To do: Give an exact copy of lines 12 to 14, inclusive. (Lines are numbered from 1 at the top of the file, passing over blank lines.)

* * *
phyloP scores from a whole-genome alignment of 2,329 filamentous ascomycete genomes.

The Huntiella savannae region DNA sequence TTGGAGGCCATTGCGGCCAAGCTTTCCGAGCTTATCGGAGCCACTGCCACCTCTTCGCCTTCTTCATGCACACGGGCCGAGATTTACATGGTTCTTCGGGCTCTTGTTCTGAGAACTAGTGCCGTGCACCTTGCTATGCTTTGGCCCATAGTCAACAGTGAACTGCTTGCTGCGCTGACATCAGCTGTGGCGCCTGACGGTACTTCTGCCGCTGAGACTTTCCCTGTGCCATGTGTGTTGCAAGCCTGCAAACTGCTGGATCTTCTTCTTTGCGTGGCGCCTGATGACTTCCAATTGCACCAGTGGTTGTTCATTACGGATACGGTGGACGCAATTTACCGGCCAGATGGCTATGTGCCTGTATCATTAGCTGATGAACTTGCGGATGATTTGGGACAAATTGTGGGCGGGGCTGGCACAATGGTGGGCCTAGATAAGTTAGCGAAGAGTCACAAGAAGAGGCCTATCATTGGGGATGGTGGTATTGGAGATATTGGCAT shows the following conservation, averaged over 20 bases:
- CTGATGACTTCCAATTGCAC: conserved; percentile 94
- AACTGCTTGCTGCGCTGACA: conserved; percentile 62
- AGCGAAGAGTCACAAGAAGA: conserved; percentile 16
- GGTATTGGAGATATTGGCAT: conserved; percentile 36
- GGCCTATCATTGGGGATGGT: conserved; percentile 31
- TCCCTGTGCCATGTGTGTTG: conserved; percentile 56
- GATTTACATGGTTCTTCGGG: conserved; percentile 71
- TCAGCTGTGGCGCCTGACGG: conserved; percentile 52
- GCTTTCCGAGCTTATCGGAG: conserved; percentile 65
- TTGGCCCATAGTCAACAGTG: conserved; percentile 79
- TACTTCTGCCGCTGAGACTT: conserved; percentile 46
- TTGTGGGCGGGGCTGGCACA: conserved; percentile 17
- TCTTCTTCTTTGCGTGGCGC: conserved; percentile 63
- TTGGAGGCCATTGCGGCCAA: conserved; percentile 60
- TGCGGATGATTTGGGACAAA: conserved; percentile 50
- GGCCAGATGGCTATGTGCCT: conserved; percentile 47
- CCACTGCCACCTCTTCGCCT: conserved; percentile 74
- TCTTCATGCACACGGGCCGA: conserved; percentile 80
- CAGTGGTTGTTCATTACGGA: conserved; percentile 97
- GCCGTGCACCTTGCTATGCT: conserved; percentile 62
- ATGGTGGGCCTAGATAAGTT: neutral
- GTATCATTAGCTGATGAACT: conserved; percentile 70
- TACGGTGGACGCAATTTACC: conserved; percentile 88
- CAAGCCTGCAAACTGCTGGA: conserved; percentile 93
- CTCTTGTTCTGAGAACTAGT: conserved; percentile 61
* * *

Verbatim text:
- TTGGCCCATAGTCAACAGTG: conserved; percentile 79
- TACTTCTGCCGCTGAGACTT: conserved; percentile 46
- TTGTGGGCGGGGCTGGCACA: conserved; percentile 17